• David Himmelstrup's avatar
    More work thrown at HscMain. · d1545b69
    David Himmelstrup authored
    MkIface.writeIfaceFile doesn't check GhcMode anymore. All it does
    is what the name say: write an interface to disk.
    I've refactored HscMain so the logic is easier to manage. That means
    we can avoid running the simplifier when typechecking (: And best of
    all, HscMain doesn't use GhcMode at all, anymore!
    The new HscMain intro looks like this:
    It's the task of the compilation proper to compile Haskell, hs-boot and
    core files to either byte-code, hard-code (C, asm, Java, ect) or to
    nothing at all (the module is still parsed and type-checked. This
    feature is mostly used by IDE's and the likes).
    Compilation can happen in either 'one-shot', 'batch', 'nothing',
    or 'interactive' mode. 'One-shot' mode targets hard-code, 'batch' mode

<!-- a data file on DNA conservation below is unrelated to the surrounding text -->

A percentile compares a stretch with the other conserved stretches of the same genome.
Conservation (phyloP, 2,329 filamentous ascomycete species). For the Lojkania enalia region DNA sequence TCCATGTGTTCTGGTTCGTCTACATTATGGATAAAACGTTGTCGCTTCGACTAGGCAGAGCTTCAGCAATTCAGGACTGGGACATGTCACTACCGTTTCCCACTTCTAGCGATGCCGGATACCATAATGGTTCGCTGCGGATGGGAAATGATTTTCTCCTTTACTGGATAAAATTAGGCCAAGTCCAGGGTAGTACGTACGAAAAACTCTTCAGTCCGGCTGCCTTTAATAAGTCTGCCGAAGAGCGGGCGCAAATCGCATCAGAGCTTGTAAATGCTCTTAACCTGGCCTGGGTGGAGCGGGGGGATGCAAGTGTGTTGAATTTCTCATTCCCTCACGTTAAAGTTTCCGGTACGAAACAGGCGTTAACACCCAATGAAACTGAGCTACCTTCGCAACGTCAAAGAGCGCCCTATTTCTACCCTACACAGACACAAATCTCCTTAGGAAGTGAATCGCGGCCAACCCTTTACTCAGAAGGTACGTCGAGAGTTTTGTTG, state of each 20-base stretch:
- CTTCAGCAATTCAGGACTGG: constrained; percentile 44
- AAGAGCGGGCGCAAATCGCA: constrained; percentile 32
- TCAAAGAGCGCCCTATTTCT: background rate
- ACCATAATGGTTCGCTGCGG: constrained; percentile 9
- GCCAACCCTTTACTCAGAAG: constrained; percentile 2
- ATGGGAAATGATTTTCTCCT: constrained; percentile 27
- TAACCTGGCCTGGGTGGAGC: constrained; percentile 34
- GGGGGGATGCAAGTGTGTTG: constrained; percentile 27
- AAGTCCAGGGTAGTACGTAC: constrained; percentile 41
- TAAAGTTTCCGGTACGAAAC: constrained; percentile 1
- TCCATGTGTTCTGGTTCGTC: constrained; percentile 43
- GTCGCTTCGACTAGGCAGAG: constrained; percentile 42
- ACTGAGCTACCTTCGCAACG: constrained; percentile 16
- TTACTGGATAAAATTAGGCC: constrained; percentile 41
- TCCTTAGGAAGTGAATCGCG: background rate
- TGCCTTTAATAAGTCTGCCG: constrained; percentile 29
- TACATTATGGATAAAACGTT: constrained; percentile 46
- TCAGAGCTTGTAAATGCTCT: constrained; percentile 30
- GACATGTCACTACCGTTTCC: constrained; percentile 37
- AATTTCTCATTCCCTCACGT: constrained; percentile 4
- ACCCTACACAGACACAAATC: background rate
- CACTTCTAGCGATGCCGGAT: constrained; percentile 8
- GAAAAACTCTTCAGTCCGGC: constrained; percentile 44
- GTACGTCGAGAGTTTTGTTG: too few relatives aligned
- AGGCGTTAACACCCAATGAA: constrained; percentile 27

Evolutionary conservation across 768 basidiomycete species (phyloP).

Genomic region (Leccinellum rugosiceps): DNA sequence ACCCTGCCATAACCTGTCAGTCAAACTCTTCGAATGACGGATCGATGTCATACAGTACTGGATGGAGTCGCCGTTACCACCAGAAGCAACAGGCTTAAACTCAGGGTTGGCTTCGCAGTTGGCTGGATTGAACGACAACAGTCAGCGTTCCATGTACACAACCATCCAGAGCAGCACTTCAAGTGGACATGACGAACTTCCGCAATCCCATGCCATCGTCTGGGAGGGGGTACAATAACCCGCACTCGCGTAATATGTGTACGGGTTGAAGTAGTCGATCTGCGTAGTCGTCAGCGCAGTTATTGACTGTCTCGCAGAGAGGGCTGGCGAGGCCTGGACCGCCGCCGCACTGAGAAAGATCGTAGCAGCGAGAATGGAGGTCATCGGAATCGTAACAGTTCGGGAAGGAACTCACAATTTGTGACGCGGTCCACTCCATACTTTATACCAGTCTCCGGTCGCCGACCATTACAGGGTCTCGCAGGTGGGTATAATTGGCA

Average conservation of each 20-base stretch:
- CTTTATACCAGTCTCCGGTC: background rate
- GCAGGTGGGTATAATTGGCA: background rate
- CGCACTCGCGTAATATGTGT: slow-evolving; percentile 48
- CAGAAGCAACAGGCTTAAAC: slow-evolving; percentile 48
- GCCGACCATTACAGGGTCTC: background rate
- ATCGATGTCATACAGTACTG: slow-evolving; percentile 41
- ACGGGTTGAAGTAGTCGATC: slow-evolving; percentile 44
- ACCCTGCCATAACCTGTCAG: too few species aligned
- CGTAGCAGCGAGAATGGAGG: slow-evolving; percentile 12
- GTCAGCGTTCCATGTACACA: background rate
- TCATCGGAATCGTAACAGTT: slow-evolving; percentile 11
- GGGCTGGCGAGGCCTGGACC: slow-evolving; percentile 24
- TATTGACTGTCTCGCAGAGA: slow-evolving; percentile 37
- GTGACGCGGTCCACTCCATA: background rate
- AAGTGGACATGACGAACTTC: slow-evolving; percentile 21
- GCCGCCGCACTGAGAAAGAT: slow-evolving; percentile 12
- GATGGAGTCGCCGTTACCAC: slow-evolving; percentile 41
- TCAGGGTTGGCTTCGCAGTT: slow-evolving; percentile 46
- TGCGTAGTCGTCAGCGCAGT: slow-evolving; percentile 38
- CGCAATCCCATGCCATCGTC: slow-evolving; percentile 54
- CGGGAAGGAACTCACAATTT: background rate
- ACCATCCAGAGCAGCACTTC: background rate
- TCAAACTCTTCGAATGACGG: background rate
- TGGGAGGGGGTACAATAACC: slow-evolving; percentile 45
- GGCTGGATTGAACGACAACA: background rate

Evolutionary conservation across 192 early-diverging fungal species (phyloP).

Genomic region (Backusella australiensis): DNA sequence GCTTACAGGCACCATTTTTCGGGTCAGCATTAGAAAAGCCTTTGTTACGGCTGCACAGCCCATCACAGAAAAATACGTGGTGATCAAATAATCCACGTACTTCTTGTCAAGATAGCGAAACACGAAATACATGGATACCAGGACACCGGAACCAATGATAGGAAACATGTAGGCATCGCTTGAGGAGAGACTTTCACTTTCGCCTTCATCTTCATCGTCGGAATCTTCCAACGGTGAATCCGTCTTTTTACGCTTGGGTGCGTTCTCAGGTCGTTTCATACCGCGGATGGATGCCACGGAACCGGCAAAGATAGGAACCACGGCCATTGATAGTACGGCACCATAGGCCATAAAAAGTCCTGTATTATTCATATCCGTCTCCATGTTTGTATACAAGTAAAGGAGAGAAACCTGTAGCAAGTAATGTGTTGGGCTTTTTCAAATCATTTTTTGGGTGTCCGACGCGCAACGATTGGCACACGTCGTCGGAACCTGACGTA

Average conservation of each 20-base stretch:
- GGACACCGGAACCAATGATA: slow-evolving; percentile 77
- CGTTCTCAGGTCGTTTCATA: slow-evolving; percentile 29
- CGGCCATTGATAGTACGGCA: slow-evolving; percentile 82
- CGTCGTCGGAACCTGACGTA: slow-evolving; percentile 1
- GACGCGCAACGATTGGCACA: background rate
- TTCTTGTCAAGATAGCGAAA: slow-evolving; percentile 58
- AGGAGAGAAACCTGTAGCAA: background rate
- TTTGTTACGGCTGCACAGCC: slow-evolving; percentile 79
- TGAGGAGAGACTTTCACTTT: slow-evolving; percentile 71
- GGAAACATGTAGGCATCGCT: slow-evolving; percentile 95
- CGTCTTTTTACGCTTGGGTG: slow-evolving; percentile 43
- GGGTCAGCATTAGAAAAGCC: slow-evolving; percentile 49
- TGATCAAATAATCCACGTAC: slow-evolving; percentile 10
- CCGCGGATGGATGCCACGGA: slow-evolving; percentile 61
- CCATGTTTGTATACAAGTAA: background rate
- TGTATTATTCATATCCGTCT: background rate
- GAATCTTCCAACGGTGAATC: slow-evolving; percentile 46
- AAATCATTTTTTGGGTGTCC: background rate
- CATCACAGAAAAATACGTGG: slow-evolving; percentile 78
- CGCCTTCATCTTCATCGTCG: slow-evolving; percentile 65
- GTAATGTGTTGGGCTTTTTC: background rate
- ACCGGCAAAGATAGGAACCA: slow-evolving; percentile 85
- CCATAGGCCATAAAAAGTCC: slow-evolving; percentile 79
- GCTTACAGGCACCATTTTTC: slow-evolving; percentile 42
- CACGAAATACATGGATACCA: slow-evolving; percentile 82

targets hard-code, 'nothing' mode targets nothing and 'interactive' mode
    targets byte-code.
    The modes are kept separate because of their different types and meanings.
    In 'one-shot' mode, we're only compiling a single file and can therefore
    discard the new ModIface and ModDetails. This is also the reason it only
    targets hard-code; compiling to byte-code or nothing doesn't make sense
    when we discard the result.
    'Batch' mode is like 'one-shot' except that we keep the resulting ModIface
    and ModDetails. 'Batch' mode doesn't target byte-code since that require
    us to return the newly compiled byte-code.
    'Nothing' mode has exactly the same type as 'batch' mode but they're still
    kept separate. This is because compiling to nothing is fairly special: We
    don't output any interface files, we don't run the simplifier and we don't
    generate any code.
    'Interactive' mode is similar to 'batch' mode except that we return the
    compiled byte-code together with the ModIface and ModDetails.